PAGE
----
This presidential campaign has not been short on vitriol or mudslinging between the candidates. In the end, however, most everyone can agree on one thing: The lack of traditional niceties is the real signal of the end of civility in politics. The country will probably witness that on Oct. 19, as it's all but assumed that the Trumps and Clintons won't shake hands at the beginning of the third debate. This time, the Clinton camp allegedly requested a new arrangement which will help the families avoid each other entirely, according to two people up to date on the situation who spoke with The New York Times.
The reasoning behind this is that, in keeping with the shark impression from Trump you saw at the last debate, the Clinton campaign is expecting the sort of tactics that you might expect from a wounded predator determined to lash out and cause as much damage as possible. At the last debate, he attempted to make Clinton shake hands with a number of women who accused Bill Clinton of sexual assault (all claims which Bill has denied in the past). The Clintons managed to sidestep that little hurdle, but they don't want to take any chances this time.
As the spouses will be entering the hall from completely different sides closer to their seats, not even Bill and Melania Trump will have to relive the show of awkwardness that they forced viewers to endure before the last debate. On the one hand, this makes total sense, considering Melania has begun voicing her opinion that Bill's past is relevant to the election. On the other hand, it's somewhat sad. It's almost like we're really witnessing the end of decency.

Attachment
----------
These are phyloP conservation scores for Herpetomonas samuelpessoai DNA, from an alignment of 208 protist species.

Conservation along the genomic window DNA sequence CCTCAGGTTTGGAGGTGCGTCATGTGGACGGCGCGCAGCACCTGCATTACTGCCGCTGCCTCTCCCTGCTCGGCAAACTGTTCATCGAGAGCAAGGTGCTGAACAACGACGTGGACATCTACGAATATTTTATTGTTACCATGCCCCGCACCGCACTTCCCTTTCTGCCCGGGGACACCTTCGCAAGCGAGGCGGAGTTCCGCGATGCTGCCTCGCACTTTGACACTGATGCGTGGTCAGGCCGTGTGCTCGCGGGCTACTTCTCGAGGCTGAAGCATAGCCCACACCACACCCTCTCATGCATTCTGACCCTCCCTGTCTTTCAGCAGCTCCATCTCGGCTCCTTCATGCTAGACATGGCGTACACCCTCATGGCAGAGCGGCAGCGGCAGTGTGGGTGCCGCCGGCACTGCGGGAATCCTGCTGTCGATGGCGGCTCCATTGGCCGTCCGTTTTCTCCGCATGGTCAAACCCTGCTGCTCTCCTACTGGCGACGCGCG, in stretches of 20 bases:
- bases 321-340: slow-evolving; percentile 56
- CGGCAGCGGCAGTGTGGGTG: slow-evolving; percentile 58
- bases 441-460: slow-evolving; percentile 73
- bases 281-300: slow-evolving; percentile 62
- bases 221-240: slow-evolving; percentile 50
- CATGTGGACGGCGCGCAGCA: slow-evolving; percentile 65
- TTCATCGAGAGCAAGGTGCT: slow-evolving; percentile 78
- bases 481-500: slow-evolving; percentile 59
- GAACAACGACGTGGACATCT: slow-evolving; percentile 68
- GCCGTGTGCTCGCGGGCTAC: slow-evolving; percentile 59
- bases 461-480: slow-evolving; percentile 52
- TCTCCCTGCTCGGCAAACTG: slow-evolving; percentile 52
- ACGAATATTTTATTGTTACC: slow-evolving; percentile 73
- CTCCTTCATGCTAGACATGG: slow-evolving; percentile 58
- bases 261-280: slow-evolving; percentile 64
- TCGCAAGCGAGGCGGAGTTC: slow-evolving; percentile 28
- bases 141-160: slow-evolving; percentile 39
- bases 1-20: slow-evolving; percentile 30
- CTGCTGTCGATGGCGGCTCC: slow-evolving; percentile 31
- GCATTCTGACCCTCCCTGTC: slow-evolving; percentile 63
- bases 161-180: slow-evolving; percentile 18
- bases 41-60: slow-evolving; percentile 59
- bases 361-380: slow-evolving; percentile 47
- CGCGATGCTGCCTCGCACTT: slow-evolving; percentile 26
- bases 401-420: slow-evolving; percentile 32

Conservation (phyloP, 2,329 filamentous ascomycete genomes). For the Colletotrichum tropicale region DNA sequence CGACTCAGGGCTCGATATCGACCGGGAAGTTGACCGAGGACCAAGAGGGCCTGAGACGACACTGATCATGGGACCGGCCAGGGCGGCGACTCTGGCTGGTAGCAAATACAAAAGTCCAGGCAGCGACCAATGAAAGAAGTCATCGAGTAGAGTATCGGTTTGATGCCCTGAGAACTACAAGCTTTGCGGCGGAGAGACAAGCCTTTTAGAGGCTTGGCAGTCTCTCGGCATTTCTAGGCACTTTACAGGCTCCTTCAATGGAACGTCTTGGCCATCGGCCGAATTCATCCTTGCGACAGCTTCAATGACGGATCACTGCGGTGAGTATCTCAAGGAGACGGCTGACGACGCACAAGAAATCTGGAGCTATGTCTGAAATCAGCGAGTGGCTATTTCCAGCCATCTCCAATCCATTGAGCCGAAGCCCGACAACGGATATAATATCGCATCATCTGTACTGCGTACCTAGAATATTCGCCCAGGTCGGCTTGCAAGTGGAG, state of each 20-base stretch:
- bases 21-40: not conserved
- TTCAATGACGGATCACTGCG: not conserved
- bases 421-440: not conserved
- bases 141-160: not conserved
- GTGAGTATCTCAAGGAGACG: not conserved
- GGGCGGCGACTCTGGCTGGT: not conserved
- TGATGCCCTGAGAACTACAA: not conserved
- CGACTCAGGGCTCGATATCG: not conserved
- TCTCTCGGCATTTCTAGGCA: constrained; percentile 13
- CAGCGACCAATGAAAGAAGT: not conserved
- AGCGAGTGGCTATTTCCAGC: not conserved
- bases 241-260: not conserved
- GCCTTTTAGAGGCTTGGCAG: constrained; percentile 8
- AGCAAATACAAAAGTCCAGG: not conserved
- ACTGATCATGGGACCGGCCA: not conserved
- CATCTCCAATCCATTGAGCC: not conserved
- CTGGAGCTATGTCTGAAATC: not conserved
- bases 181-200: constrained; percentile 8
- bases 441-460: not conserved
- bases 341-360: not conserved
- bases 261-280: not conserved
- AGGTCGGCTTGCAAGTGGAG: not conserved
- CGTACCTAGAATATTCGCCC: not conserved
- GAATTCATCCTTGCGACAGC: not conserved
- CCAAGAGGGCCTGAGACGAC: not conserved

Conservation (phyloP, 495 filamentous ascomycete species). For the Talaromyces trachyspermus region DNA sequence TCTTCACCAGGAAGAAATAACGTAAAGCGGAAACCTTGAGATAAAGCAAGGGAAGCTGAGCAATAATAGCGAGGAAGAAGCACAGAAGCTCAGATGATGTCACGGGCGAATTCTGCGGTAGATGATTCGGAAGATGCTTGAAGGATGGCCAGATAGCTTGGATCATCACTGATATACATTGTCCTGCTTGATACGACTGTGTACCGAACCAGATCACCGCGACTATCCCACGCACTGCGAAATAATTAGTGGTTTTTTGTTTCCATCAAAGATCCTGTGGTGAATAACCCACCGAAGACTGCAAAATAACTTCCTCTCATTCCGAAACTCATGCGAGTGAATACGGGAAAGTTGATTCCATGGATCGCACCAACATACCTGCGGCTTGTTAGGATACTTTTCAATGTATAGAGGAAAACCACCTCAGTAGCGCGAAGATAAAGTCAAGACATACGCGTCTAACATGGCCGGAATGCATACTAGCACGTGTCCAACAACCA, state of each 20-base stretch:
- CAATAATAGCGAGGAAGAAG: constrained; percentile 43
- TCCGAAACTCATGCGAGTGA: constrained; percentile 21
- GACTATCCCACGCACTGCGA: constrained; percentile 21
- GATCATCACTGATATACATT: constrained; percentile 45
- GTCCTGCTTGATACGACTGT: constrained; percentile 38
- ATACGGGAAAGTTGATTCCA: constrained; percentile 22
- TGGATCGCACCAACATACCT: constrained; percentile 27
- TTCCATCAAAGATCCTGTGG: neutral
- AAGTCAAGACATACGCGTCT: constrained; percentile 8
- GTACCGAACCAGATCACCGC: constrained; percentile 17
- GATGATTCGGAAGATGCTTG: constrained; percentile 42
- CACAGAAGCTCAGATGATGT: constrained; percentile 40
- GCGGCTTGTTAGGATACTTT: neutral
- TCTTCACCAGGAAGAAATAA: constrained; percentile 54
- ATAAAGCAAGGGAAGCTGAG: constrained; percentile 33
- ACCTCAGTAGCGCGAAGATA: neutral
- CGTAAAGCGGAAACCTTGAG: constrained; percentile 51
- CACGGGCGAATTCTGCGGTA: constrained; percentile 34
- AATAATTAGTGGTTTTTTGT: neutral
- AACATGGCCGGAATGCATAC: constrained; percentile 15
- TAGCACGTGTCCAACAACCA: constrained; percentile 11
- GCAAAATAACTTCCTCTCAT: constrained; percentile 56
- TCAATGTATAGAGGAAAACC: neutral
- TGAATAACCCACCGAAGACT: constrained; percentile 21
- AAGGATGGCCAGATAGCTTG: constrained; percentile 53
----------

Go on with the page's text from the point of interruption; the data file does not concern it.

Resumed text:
Clinton and Trump, of course, did not shake hands at the beginning of the second debate, although they rectified the situation at the end. It was a bizarre spectacle, however. Why should Trump and Clinton, who despise each other so much, take a break from that to perform an action that clearly neither of them enjoyed, and which no one could have possibly enjoyed watching?
The lack of a handshake to start of the debate showed us what the real state of things is, and it's tense. The level of rhetoric, with Trump yelling about rigged elections and jailing his opponent and Clinton publicly questioning Trump's temperament, is quite frankly unprecedented in modern American politics. The candidates' and their families' desire to avoid such a small interaction as a handshake at the beginning of the debate is the manifestation of that rancor — and it's a dark reminder that no matter how much we might like to disbelieve it, it's real.